In 2011, Egypt's year of revolutionary change, Egypt Independent, the country’s first independent, English-language weekly, published its inaugural print edition. The idea behind it was "to serve as an insightful digest of the country's dynamic times".
It started life online, as a digital sister publication for the country’s flagship independent paper, Al-Masry Al-Youm. Known for challenging the country’s status quo with contentious editorials, the paper blossomed during the revolution.
It weathered the storms of both the SCAF regime era and the initial stages of the Mohamed Morsi government.
But Egypt Independent's days were numbered.
This past month the editorial team was told the paper was being closed down. Its last edition never even made to the newsstand. Management cited financial reasons for the closure but the editorial staff - a questioning bunch by nature - almost all say they had suspicions the motive went beyond economics.
For the past two years much of the Egyptian media have walked a fine line – navigating the post Mubarak, interim military regime era, and then, adjusting to new media rules laid down by President Morsi’s Muslim Brotherhood government.
Throughout, Egypt Independent says it refused to temper its coverage. Editor-in-chief Lina Attalah was determined the paper should push boundaries wherever possible. She said she took pride in its long editorial pieces on controversial topics, and that she expected her reporters to not just relay the facts but to contextualise and often take a position.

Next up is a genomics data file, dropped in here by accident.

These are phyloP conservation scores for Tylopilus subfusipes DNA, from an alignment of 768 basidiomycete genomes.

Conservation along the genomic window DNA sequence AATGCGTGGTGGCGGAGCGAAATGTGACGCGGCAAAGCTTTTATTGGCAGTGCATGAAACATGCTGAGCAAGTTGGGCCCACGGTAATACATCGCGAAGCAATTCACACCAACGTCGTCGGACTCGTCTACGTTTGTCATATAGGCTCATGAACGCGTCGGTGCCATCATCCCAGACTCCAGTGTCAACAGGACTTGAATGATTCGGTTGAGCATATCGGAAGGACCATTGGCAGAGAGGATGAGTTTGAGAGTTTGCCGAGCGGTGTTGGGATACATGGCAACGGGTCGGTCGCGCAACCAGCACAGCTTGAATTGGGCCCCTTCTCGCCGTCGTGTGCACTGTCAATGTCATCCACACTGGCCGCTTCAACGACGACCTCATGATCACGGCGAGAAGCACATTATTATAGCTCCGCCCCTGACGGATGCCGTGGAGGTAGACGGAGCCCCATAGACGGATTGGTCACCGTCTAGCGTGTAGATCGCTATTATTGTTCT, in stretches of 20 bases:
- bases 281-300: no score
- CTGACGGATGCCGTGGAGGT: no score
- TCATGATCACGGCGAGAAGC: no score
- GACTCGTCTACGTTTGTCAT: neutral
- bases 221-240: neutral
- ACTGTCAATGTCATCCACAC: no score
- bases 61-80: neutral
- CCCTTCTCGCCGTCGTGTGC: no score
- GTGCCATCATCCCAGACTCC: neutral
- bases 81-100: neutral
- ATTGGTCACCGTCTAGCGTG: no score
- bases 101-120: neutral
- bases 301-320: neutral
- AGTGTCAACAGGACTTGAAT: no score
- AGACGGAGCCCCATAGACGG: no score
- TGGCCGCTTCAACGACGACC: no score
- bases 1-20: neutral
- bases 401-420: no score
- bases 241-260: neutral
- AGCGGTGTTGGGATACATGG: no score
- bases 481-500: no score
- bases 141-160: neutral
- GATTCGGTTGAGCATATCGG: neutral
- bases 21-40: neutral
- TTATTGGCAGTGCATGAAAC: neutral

But it is a complicated balancing act in post-revolutionary Egypt, and Attalah and her team may have crossed the line.
One of the paper's harshest critics was Abdel Moneim Saeed, the managing editor of Al Masry Al Youm, who described the publication as a hub of leftist, activist journalism. He and others have argued that Egyptian politics is still sensitive, so news media outlets should be building bridges not burning them.
Egypt Independent says it tried to be part of that re-education. For the time being it has failed, but its editor-in-chief remains optimistic about the future of journalism in Egypt.
The Listening Post’s Flo Phillips reports on a day in the death of the Egypt Independent.
"The media landscape in Egypt right now is incarcerated in a binary whereby the predominant voices are those of state run media as opposed to privately owned media. And none of these, neither of these are truly autonomous and independent media. And this is what we truly need."
Lina Attalah, the chief editor of the Egypt Independent